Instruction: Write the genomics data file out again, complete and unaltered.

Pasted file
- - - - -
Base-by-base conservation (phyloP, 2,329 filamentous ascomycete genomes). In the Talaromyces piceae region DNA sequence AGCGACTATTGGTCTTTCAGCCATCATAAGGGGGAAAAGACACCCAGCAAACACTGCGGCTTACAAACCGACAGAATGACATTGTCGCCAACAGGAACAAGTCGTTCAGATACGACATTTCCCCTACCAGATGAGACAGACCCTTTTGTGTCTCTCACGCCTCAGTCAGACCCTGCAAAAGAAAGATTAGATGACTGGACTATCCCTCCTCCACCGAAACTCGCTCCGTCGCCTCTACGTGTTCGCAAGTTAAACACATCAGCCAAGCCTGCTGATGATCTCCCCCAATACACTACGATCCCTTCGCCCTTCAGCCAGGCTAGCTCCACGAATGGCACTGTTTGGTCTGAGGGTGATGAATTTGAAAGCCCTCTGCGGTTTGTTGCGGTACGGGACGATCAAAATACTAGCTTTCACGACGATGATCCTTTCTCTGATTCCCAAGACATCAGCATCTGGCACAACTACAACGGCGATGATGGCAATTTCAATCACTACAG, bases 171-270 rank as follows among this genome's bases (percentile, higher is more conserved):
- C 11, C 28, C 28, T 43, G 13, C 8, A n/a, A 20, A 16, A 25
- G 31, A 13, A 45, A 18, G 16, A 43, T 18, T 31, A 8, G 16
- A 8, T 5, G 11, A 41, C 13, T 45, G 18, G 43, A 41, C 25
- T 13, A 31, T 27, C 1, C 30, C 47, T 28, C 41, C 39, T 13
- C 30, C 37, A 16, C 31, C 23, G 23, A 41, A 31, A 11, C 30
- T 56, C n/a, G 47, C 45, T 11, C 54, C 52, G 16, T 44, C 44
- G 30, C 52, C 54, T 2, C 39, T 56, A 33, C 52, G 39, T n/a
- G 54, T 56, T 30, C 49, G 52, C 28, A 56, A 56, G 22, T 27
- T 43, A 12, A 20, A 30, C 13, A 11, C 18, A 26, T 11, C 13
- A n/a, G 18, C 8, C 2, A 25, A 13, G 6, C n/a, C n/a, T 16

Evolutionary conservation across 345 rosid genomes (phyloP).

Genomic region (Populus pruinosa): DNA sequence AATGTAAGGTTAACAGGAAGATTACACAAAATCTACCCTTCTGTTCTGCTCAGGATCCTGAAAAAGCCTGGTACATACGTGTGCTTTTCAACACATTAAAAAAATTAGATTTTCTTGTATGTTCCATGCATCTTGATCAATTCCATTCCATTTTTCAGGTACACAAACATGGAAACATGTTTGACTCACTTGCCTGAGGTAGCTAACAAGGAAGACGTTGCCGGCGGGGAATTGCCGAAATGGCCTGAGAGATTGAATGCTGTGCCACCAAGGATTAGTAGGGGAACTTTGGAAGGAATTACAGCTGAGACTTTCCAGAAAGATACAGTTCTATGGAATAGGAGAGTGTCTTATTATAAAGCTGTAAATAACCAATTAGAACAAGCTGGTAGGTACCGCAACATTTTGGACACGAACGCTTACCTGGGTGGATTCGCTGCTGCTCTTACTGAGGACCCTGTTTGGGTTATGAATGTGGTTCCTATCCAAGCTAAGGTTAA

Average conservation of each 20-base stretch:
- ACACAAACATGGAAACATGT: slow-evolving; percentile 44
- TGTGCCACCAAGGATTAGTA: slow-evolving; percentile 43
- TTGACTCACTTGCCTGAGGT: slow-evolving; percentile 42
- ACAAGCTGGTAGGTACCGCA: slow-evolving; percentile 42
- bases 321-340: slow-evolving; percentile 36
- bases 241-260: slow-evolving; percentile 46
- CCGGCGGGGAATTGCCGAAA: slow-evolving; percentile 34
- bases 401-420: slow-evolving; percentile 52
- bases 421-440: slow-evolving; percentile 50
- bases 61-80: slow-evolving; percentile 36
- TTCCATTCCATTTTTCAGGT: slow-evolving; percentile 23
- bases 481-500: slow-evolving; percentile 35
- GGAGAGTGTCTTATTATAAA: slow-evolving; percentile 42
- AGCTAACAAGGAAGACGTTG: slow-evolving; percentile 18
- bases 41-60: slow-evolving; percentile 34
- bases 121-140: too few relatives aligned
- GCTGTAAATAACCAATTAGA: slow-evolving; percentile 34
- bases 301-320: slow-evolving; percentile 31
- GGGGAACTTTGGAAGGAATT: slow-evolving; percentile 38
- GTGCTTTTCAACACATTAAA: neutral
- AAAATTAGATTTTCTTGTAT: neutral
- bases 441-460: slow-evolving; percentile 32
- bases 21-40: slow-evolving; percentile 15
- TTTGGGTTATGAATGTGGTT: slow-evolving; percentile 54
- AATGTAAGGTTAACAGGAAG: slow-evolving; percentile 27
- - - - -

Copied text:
Base-by-base conservation (phyloP, 2,329 filamentous ascomycete genomes). In the Talaromyces piceae region DNA sequence AGCGACTATTGGTCTTTCAGCCATCATAAGGGGGAAAAGACACCCAGCAAACACTGCGGCTTACAAACCGACAGAATGACATTGTCGCCAACAGGAACAAGTCGTTCAGATACGACATTTCCCCTACCAGATGAGACAGACCCTTTTGTGTCTCTCACGCCTCAGTCAGACCCTGCAAAAGAAAGATTAGATGACTGGACTATCCCTCCTCCACCGAAACTCGCTCCGTCGCCTCTACGTGTTCGCAAGTTAAACACATCAGCCAAGCCTGCTGATGATCTCCCCCAATACACTACGATCCCTTCGCCCTTCAGCCAGGCTAGCTCCACGAATGGCACTGTTTGGTCTGAGGGTGATGAATTTGAAAGCCCTCTGCGGTTTGTTGCGGTACGGGACGATCAAAATACTAGCTTTCACGACGATGATCCTTTCTCTGATTCCCAAGACATCAGCATCTGGCACAACTACAACGGCGATGATGGCAATTTCAATCACTACAG, bases 171-270 rank as follows among this genome's bases (percentile, higher is more conserved):
- C 11, C 28, C 28, T 43, G 13, C 8, A n/a, A 20, A 16, A 25
- G 31, A 13, A 45, A 18, G 16, A 43, T 18, T 31, A 8, G 16
- A 8, T 5, G 11, A 41, C 13, T 45, G 18, G 43, A 41, C 25
- T 13, A 31, T 27, C 1, C 30, C 47, T 28, C 41, C 39, T 13
- C 30, C 37, A 16, C 31, C 23, G 23, A 41, A 31, A 11, C 30
- T 56, C n/a, G 47, C 45, T 11, C 54, C 52, G 16, T 44, C 44
- G 30, C 52, C 54, T 2, C 39, T 56, A 33, C 52, G 39, T n/a
- G 54, T 56, T 30, C 49, G 52, C 28, A 56, A 56, G 22, T 27
- T 43, A 12, A 20, A 30, C 13, A 11, C 18, A 26, T 11, C 13
- A n/a, G 18, C 8, C 2, A 25, A 13, G 6, C n/a, C n/a, T 16

Evolutionary conservation across 345 rosid genomes (phyloP).

Genomic region (Populus pruinosa): DNA sequence AATGTAAGGTTAACAGGAAGATTACACAAAATCTACCCTTCTGTTCTGCTCAGGATCCTGAAAAAGCCTGGTACATACGTGTGCTTTTCAACACATTAAAAAAATTAGATTTTCTTGTATGTTCCATGCATCTTGATCAATTCCATTCCATTTTTCAGGTACACAAACATGGAAACATGTTTGACTCACTTGCCTGAGGTAGCTAACAAGGAAGACGTTGCCGGCGGGGAATTGCCGAAATGGCCTGAGAGATTGAATGCTGTGCCACCAAGGATTAGTAGGGGAACTTTGGAAGGAATTACAGCTGAGACTTTCCAGAAAGATACAGTTCTATGGAATAGGAGAGTGTCTTATTATAAAGCTGTAAATAACCAATTAGAACAAGCTGGTAGGTACCGCAACATTTTGGACACGAACGCTTACCTGGGTGGATTCGCTGCTGCTCTTACTGAGGACCCTGTTTGGGTTATGAATGTGGTTCCTATCCAAGCTAAGGTTAA

Average conservation of each 20-base stretch:
- ACACAAACATGGAAACATGT: slow-evolving; percentile 44
- TGTGCCACCAAGGATTAGTA: slow-evolving; percentile 43
- TTGACTCACTTGCCTGAGGT: slow-evolving; percentile 42
- ACAAGCTGGTAGGTACCGCA: slow-evolving; percentile 42
- bases 321-340: slow-evolving; percentile 36
- bases 241-260: slow-evolving; percentile 46
- CCGGCGGGGAATTGCCGAAA: slow-evolving; percentile 34
- bases 401-420: slow-evolving; percentile 52
- bases 421-440: slow-evolving; percentile 50
- bases 61-80: slow-evolving; percentile 36
- TTCCATTCCATTTTTCAGGT: slow-evolving; percentile 23
- bases 481-500: slow-evolving; percentile 35
- GGAGAGTGTCTTATTATAAA: slow-evolving; percentile 42
- AGCTAACAAGGAAGACGTTG: slow-evolving; percentile 18
- bases 41-60: slow-evolving; percentile 34
- bases 121-140: too few relatives aligned
- GCTGTAAATAACCAATTAGA: slow-evolving; percentile 34
- bases 301-320: slow-evolving; percentile 31
- GGGGAACTTTGGAAGGAATT: slow-evolving; percentile 38
- GTGCTTTTCAACACATTAAA: neutral
- AAAATTAGATTTTCTTGTAT: neutral
- bases 441-460: slow-evolving; percentile 32
- bases 21-40: slow-evolving; percentile 15
- TTTGGGTTATGAATGTGGTT: slow-evolving; percentile 54
- AATGTAAGGTTAACAGGAAG: slow-evolving; percentile 27